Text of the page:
» Democracy as a Façade (Part 2) by Mateo Mérida

December 17, 2021
News & Notes, History News

This is part two of a two part series that is examining the experiences of African Americans and democracy. See part 1 here

This outlook is put on full display in some of the information distributed by the Southern Christian Leadership Conference (SCLC). One such pamphlet reads “Because we can’t vote, we cannot stop police brutality, poor government, poor education, poor housing, poor jobs.”1 For many Black Americans, the democracy that was supposed to be upheld by the 15th Amendment possessed the tools to create the change in American society that they needed to improve their status as marginalized people. However, the goal posts had been moved in so many ways and so many times that they were never permitted to use these tools. By giving Black people the means to vote unconditionally, the SCLC believed it could uplift the entirety of the African American community.

In 1964, the passage of the 24th Amendment made the practice of poll taxing illegal. The following year (merely four months short of a full century after the ratification of the 13th Amendment), then President Lyndon B. Johnson signed the Voting Rights Act into law, which fully abolished racial discrimination regarding voting. It also suspended literacy tests in several jurisdictions, before being completely abolished in 1970. The efforts of the Civil Rights Movement had proven successful in securing Black voters’ position in American democracy. According to figures quoted from the 1970 U.S. Census, 61% of Charleston’s Voting age Black population was registered to vote, in contrast to 48% of white Charlestonians.2 For a city in the Deep South to have such a high figure of registered voters, given the constant threat of violence and sizeable legal barricades, these figures are indicative of the hard fought battle for Black Americans to participate in the democratic process as they were promised over 150 years ago.

These numbers also are indicative of a fundamentally identical battle from the other side of the Civil Rights Act: keeping the vote. In the last fifty years, one of the most successful mechanisms in stripping Black people from voting has been the impact of mass incarceration and the War on Drugs. Given the successes of the Civil Rights Movement, conservatives such as Richard Nixon and Ronald Reagan proliferated drug policies to target entire communities serving as political rivals of Republican candidates and conservative interests, and this overwhelmingly meant poor Black Americans. These drug policies—a boon of the crack epidemic of the 1980’s-1990’s—have been overwhelmingly successful in incarcerating African American people at rates far beyond their proportion of the American population as a whole.3 People convicted of felonies, such as drug dealing and trafficking, are legally prohibited from voting in several states, notably in the South. For comparison, there are 10.3 million people living in prisons globally. 2.2 million are in the United States. The country with the next largest prison population is China with 1.6 million, despite having more than four times the total population of the U.S.4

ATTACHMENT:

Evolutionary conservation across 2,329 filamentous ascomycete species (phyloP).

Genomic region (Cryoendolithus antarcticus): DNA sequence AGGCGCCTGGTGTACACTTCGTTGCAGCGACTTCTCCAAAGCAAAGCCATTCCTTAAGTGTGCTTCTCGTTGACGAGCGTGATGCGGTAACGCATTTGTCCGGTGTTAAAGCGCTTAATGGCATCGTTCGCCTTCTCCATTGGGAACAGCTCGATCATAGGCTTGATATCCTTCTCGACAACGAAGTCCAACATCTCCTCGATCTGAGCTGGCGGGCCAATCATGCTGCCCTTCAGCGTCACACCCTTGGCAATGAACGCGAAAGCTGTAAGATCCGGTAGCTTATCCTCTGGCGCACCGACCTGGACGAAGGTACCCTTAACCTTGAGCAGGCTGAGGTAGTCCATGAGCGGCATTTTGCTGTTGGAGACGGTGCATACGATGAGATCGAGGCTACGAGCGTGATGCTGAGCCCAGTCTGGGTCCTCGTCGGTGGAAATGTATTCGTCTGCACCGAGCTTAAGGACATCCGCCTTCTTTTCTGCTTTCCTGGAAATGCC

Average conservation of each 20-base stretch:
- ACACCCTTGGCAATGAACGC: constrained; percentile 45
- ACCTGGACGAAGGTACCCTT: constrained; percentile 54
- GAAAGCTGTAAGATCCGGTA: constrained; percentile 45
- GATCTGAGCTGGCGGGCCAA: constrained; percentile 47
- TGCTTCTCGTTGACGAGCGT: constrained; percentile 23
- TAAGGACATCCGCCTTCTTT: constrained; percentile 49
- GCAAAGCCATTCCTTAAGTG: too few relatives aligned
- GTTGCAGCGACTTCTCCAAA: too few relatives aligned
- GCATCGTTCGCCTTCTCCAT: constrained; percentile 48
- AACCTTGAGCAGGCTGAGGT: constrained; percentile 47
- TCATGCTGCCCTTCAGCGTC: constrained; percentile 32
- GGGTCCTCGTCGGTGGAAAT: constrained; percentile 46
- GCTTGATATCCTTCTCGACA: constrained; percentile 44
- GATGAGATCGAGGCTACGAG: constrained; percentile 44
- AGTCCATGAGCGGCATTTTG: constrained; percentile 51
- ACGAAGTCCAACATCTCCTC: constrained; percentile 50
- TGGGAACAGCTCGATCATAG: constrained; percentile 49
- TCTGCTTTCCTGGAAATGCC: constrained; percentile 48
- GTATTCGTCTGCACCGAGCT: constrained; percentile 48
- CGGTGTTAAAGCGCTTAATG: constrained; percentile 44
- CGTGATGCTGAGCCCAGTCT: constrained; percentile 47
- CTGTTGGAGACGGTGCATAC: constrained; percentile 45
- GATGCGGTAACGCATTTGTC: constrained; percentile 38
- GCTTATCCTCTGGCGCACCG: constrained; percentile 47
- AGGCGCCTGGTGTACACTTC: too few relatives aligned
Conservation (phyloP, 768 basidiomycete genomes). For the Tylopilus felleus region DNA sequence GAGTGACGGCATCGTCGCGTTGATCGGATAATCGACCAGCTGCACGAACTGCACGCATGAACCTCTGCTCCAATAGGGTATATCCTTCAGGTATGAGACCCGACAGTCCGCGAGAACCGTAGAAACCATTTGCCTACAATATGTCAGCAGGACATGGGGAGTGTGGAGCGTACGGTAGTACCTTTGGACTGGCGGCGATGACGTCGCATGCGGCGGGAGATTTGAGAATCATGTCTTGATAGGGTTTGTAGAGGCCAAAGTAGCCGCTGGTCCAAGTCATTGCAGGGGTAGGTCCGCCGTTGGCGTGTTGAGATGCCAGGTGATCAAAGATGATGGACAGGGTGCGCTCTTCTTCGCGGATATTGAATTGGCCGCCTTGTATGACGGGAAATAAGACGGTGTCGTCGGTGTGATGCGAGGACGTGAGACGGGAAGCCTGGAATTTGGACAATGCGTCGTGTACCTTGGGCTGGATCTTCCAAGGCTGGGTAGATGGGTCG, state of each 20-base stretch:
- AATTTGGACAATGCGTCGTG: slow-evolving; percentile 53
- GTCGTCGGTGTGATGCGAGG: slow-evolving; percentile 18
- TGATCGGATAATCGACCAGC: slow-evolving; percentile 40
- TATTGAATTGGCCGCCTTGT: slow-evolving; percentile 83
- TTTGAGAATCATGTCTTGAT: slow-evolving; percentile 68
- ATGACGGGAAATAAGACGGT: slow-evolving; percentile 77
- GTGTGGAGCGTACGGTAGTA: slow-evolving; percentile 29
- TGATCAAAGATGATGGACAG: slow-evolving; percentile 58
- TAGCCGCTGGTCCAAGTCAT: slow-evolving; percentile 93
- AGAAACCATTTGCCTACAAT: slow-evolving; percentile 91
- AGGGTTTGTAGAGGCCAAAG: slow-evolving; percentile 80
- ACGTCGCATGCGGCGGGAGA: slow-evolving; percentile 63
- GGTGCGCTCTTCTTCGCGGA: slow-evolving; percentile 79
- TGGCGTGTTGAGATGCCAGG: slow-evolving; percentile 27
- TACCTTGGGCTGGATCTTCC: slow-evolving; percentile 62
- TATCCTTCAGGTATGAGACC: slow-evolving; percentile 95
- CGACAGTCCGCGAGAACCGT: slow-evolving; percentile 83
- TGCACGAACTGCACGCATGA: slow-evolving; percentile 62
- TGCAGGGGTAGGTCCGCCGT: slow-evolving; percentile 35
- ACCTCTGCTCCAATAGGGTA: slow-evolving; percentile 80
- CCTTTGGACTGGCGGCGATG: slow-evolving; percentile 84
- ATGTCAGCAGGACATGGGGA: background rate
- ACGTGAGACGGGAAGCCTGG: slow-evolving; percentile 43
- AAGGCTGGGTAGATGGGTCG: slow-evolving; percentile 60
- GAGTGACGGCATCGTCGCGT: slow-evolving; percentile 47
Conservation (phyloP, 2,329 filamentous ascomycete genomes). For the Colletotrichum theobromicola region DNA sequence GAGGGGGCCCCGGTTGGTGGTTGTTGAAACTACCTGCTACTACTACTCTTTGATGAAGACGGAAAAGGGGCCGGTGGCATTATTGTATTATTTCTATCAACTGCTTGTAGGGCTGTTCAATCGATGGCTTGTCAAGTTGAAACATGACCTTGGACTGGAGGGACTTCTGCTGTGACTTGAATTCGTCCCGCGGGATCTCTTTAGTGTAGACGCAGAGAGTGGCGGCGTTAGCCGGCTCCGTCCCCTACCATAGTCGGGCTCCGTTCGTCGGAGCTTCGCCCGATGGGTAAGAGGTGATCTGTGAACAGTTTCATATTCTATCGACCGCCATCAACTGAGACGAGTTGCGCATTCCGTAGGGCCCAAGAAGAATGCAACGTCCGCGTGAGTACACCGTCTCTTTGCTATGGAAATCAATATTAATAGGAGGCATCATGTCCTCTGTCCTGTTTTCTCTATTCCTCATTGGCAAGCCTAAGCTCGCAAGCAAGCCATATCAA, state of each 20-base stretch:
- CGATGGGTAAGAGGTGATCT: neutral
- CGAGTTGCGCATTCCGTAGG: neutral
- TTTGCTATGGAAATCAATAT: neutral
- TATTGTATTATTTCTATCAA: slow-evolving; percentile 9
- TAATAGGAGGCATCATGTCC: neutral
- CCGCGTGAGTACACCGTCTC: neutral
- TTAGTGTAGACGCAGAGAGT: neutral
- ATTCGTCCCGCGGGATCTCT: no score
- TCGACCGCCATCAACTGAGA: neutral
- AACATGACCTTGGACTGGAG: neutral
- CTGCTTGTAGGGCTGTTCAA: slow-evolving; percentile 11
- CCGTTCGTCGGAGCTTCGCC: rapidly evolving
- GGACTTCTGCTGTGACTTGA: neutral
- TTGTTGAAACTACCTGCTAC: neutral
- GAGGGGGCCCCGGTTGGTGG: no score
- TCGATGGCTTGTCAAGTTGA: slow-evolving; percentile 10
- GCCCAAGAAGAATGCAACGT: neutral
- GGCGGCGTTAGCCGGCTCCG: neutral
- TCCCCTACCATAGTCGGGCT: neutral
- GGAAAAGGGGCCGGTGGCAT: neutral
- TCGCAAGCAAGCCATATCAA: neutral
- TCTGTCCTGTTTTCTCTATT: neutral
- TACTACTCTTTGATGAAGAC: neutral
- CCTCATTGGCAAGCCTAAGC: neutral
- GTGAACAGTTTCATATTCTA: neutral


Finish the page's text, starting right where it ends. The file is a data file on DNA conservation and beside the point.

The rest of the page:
In addition, in 2020 presidential primaries and caucuses, certain districts across the country in predominantly Black and Latine communities closed their doors for the purposes of voting because of the pandemic. As a consequence, in the 2020 primaries in Georgia people of color waited for an average of 51 minutes in line to vote, while white people waited 6 minutes comparatively.5 Similarly, voter ID laws, much like poll taxes, create additional barriers to voting, that if you don’t have the time, the money, or the documents to get a voter ID, then you cannot vote. Voter ID laws overwhelmingly impact people of color.6